Responses are not provided or commissioned by the vendor or bank advertiser. Responses have not been reviewed, approved or otherwise endorsed by the vendor or bank advertiser. It is not the vendor or bank advertiser's responsibility to ensure all posts and/or questions are answered.

    shika

    I need to get a payment gate way wanted to find out how do you set that up through which bank

      This comment refers to an earlier version of this post and may be outdated.

      Jessica Dinsmore

      Hi Shika,

      I’d suggest starting with our Guide To Processing With A Payment Gateway. Best of luck!

        This comment refers to an earlier version of this post and may be outdated.

        Narendra Reddy

        Good information, thanks for sharing the article for us. I have got a lot of information about a merchant, really it will help me.

          This comment refers to an earlier version of this post and may be outdated.

          Annice

          I am looking to sell my products online now, but I am not sure where to start. What will be the best way for me to achieve my online store? What is the best eCommerce app between Shopify, 3dcart, Volusion, or Best Ecommerce.
          Thanks for you help in advance
          Annice

            This comment refers to an earlier version of this post and may be outdated.

            Jessica Dinsmore

            Hi Annice, I’d suggest taking a look at our eCommerce comparison chart or check out our top rated reviews. Best!

              This comment refers to an earlier version of this post and may be outdated.

              mamon boykin

              I have a store and shopping cart. I need an ecommerce account.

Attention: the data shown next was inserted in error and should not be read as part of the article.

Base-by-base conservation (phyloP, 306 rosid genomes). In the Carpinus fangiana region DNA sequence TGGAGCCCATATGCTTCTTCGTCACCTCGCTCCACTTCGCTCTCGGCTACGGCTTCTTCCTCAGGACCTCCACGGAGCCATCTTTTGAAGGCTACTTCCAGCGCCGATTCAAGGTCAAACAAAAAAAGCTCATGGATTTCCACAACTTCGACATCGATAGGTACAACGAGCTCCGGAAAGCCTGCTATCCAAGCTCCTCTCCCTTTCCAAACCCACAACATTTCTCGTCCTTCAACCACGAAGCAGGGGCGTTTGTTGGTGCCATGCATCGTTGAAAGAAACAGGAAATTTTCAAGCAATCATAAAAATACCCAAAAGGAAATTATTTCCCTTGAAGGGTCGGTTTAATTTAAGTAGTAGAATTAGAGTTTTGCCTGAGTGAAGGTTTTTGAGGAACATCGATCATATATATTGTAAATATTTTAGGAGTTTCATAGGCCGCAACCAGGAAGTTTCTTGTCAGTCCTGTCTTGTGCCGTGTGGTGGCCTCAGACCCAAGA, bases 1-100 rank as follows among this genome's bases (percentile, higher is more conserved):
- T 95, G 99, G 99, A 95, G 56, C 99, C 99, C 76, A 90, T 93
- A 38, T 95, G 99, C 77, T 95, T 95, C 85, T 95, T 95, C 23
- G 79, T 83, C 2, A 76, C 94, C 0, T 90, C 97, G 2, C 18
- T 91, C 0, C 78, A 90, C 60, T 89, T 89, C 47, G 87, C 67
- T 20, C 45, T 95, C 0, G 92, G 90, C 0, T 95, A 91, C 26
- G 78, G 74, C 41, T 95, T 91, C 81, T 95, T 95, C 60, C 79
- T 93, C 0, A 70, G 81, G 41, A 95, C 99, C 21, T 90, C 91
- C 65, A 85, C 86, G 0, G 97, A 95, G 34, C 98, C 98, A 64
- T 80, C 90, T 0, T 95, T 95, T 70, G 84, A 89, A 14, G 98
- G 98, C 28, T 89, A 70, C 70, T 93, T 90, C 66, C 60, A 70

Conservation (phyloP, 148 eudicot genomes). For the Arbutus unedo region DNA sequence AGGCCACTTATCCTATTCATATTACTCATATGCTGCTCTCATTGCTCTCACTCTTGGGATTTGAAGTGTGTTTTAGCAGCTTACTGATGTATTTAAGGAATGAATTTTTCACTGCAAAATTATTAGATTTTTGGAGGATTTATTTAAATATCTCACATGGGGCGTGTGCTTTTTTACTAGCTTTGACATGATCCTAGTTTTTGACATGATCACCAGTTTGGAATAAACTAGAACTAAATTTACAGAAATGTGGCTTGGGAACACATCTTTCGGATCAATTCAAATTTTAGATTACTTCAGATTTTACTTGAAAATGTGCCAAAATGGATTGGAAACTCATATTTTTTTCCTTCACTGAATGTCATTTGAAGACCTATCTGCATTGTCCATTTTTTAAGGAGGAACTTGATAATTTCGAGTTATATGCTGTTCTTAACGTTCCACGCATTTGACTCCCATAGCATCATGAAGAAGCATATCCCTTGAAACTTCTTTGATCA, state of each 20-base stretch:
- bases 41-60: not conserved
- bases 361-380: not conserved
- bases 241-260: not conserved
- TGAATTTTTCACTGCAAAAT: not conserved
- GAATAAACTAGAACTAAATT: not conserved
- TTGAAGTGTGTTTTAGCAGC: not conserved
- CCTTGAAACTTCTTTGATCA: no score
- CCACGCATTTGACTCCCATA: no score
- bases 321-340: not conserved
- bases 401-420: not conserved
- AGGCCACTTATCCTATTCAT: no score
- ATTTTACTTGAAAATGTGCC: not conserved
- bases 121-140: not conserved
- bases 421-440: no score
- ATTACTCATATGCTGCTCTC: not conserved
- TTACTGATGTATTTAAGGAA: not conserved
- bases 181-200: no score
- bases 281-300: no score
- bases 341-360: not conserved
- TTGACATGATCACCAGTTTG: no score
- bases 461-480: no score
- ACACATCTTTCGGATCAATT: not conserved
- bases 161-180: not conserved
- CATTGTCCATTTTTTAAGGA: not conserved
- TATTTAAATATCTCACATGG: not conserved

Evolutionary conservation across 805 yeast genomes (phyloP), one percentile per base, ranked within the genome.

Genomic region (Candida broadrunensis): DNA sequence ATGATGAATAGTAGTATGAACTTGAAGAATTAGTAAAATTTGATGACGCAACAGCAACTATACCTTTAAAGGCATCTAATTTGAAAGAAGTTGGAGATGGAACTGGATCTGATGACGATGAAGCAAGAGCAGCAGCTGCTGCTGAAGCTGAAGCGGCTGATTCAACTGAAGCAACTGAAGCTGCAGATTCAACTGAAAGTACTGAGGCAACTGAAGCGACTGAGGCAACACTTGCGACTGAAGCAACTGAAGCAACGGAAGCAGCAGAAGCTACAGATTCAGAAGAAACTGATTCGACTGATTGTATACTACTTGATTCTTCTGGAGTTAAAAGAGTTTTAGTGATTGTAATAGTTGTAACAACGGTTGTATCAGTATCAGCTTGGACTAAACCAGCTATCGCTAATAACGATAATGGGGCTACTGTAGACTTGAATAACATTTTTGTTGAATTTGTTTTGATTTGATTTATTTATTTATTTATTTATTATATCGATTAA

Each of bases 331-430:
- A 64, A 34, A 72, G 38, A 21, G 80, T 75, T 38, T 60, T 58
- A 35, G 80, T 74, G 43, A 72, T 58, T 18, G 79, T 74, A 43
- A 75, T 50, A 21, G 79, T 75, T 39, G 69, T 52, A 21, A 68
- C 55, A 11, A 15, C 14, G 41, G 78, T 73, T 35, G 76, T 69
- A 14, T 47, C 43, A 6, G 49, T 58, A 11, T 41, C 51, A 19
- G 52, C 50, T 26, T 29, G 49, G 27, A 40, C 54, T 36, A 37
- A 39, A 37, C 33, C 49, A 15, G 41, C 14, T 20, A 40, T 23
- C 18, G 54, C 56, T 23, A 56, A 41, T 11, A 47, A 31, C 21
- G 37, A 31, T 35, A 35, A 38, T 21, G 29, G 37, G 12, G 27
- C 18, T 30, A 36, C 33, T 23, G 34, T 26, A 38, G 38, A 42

This comment refers to an earlier version of this post and may be outdated.

                Chloe Bahal

                Hi Mamon,

                This is going to take some research to find you the best solution. Please email me with the following information:
                1. What kind of products will you be selling?
                2. Who are your merchant processor and shopping cart?
                3. What is your average monthly revenue?

                  This comment refers to an earlier version of this post and may be outdated.

                  Tammy

                  Good post, thanks.
                  One thing that would be good to add, shipping is another thing you have to add onto you shopping cart and can be fairly painful to figure out.
                  I use sitesell for my website building software and made the choice to use e-junkie as a newbie, which integrates with paypal. Paypal being a gateway, also auto integrates with shipping.
                  E-junkie wasn’t sophisticated enough over time so I decided to map a volusion cart to my website. I took another steep learning curve as I then had to figure out credit card processing, SSL certificate and shipping. What a pain. I’m still in the middle of it and should go fully volusion in a couple of weeks. Thought it was going to be so easy compared to e-junkie. I was wrong.
                  I guess part of the reason this isn’t for everyone.
                  Thanks

                    This comment refers to an earlier version of this post and may be outdated.

                    Paul Atteberry

                    Hello my name is Paul I wish I found this site before I started my web site. I went with 3dcart and it was a hard road to get where I am today. I consider myself a newbie at all this and a relative referred me to 3dcart it took a lot of time to set up and was expensive. The tech support is poor and I continue to have many problems with the site. My question here is, is it possible to quit 3dcart and go with some other cart service like Shopify that have better support service ?